With sudden, fearsome ruthlessness, the pandemic has laid bare the essential weaknesses — and, yes, also strengths — of America’s unique federal structure. When Washington proved slow in responding to the novel coronavirus, states including California, Ohio and New York moved aggressively, imposing stay-at-home measures, closing parks and ramping up testing spaces to head off an even deadlier disaster. At the same time, our decentralized approach has left us with a patchwork system in which citizens in some states remain vulnerable.
With the president eager to reopen the economy May 1 — and clashing with governors over who has the power to do so — the question of the relative power of states vs. the federal government has rarely been more important. The Constitution is largely on the side of the states. Certainly, President Trump doesn’t hold ultimate authority over local public health matters. At the same time, there are aspects of this crisis to which states simply can’t respond individually.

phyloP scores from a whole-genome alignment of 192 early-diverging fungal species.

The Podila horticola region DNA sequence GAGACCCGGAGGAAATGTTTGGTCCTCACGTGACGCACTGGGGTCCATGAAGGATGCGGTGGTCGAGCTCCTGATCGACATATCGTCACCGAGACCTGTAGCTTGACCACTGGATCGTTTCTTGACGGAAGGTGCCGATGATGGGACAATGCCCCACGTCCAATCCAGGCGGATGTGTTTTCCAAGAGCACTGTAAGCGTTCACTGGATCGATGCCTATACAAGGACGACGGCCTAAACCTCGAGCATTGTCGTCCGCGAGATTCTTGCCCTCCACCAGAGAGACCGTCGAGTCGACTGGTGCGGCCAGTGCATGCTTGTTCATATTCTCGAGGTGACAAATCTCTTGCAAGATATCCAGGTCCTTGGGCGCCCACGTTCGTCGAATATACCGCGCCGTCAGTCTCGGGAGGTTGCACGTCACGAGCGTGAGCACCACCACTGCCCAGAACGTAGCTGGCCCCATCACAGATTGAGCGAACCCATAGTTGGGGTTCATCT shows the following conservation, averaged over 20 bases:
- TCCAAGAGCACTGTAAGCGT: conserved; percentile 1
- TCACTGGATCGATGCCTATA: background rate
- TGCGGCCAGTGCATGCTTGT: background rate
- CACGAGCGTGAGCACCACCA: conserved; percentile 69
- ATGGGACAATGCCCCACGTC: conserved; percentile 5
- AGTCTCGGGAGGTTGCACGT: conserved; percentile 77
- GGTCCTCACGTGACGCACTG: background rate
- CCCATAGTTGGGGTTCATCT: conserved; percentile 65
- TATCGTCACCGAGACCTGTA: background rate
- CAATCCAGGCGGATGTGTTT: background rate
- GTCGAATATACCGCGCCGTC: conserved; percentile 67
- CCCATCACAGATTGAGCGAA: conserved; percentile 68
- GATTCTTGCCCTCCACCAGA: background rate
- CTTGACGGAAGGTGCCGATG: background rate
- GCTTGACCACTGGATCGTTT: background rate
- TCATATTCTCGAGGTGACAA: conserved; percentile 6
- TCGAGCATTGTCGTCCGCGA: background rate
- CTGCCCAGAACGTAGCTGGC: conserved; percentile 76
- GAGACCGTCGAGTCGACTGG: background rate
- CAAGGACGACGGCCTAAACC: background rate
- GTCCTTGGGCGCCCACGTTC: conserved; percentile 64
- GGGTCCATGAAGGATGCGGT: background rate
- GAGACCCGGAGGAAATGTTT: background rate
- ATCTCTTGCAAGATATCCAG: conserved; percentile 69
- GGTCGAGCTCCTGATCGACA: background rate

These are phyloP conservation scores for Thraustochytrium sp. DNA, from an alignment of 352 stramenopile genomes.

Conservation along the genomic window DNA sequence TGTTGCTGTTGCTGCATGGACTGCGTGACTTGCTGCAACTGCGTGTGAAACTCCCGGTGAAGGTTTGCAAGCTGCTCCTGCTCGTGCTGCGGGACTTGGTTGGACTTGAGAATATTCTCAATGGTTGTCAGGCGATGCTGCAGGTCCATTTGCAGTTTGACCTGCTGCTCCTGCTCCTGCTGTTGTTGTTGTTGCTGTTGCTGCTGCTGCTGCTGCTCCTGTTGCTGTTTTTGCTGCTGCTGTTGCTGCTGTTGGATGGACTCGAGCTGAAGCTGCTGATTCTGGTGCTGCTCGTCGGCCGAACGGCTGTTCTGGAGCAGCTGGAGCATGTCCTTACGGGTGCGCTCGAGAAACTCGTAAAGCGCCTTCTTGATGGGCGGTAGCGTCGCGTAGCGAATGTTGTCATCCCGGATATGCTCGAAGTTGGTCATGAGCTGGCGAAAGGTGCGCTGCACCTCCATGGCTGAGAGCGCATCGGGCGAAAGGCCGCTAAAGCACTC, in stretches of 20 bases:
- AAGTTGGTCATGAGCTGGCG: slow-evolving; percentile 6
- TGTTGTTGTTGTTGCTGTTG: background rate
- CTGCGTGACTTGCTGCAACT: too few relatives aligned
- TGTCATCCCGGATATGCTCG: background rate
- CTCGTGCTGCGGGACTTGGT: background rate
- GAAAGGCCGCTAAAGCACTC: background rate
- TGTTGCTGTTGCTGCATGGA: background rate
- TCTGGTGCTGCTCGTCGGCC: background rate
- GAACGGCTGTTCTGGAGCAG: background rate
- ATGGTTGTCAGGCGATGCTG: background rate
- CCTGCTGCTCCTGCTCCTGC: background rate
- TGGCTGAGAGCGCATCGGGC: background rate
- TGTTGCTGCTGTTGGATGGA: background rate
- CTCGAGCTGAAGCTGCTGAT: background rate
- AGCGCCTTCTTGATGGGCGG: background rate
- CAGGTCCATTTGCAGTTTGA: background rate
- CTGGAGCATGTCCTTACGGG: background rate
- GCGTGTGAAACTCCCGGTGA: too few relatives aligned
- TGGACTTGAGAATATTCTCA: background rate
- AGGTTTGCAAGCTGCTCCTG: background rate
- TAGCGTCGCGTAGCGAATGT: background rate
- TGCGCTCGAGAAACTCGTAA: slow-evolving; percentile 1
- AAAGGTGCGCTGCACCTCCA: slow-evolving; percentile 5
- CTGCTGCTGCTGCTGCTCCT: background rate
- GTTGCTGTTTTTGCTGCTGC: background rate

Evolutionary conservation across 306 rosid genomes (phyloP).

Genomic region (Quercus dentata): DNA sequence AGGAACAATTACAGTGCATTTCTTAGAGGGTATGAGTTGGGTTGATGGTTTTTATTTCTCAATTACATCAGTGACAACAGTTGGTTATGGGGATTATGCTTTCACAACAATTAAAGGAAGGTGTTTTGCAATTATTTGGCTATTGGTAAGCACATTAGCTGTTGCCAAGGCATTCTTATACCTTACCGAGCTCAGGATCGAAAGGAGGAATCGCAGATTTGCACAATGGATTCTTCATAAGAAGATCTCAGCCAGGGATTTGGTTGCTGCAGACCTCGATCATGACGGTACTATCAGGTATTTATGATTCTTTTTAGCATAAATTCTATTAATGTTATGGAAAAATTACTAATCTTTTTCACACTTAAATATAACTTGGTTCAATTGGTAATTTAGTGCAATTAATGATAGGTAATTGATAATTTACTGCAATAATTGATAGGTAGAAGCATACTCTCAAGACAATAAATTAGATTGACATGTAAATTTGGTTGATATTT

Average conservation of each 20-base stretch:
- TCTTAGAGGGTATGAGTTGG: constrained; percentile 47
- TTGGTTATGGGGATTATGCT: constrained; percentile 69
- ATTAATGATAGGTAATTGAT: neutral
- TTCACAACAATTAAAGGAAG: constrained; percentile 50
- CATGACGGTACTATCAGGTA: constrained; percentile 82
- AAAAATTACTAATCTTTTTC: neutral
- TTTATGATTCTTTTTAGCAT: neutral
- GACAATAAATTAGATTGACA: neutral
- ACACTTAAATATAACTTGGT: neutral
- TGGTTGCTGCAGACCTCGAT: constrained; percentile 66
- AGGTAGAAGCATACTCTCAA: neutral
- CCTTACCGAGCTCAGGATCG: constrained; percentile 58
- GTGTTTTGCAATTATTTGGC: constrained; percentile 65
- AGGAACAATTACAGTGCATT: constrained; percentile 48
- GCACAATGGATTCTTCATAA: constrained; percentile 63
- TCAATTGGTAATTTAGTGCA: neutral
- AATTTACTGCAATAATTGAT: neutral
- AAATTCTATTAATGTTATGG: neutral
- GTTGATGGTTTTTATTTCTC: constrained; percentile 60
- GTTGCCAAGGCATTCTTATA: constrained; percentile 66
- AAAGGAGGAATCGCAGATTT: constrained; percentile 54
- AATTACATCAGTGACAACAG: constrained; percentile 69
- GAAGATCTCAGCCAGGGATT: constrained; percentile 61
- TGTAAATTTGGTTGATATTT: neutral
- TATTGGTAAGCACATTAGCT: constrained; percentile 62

California, Oregon and Washington — and, separately, seven Northeastern and Mid-Atlantic states — announced this week that they would collaborate as they consider cautiously restarting their economies; a group of Midwestern states may follow. But these states could go an important step further by establishing “interstate compacts,” a legally binding form of coordination sanctioned by law. They could thereby retain some of the advantages of local autonomy yet also gain some of the benefits of larger coordination. The White House could challenge these compacts — but it’s unlikely to prevail, absent a major change to constitutional law.
Read more at The Washington Post